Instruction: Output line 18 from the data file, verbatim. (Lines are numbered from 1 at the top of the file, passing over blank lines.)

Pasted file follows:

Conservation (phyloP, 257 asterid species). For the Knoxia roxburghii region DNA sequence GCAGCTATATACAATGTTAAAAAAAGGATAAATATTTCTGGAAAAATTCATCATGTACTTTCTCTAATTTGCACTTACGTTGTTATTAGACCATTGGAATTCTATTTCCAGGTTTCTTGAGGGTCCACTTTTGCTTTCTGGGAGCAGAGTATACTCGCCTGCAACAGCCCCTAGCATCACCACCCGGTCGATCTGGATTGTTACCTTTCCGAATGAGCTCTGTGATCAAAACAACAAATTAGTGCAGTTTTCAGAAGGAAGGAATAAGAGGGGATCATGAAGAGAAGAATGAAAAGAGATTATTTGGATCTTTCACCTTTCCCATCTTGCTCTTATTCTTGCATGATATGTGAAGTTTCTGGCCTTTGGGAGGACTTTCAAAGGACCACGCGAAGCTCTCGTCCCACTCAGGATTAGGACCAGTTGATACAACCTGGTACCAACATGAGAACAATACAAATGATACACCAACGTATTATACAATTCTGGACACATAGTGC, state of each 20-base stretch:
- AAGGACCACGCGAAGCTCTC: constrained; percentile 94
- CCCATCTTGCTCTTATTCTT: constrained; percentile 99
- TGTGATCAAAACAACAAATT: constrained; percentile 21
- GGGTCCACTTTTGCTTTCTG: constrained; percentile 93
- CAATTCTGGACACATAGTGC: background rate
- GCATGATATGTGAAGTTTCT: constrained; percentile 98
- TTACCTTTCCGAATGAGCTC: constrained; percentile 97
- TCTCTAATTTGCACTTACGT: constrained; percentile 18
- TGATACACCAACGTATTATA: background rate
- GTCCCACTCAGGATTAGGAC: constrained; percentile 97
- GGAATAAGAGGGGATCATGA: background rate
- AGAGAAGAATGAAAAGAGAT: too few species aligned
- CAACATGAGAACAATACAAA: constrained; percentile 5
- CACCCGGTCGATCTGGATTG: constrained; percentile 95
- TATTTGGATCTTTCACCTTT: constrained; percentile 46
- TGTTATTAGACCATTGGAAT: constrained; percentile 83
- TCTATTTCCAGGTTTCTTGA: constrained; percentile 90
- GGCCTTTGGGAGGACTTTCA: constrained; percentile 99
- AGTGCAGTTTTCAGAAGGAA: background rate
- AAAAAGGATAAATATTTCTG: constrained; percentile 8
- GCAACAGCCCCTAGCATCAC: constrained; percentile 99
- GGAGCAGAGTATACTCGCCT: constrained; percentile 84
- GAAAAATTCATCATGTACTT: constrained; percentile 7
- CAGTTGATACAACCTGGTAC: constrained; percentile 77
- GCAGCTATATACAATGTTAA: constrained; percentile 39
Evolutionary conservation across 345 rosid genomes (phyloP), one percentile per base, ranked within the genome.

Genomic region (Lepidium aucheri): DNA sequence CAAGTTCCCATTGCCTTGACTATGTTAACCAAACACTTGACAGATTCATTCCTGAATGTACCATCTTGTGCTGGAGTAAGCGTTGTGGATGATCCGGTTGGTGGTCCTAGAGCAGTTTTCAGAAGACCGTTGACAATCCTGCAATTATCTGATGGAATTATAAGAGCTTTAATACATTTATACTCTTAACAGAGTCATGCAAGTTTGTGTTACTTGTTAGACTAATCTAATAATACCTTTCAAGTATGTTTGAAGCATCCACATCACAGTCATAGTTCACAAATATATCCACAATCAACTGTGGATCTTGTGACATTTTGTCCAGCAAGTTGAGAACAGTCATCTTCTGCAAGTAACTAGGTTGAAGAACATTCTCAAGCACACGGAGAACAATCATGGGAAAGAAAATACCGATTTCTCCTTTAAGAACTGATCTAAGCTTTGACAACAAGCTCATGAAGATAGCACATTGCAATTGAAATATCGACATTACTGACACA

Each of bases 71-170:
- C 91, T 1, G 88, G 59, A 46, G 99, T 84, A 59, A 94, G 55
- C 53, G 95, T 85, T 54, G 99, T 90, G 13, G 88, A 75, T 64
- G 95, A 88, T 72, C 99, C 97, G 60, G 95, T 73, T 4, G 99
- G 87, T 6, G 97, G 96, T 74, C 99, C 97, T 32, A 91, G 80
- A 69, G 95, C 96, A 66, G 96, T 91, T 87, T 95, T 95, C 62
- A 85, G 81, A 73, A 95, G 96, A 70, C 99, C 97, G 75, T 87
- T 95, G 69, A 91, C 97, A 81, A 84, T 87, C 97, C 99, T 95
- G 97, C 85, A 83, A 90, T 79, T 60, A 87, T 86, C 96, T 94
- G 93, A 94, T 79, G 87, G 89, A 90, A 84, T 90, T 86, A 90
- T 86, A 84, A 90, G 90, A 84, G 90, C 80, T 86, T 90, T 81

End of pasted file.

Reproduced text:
- TCTATTTCCAGGTTTCTTGA: constrained; percentile 90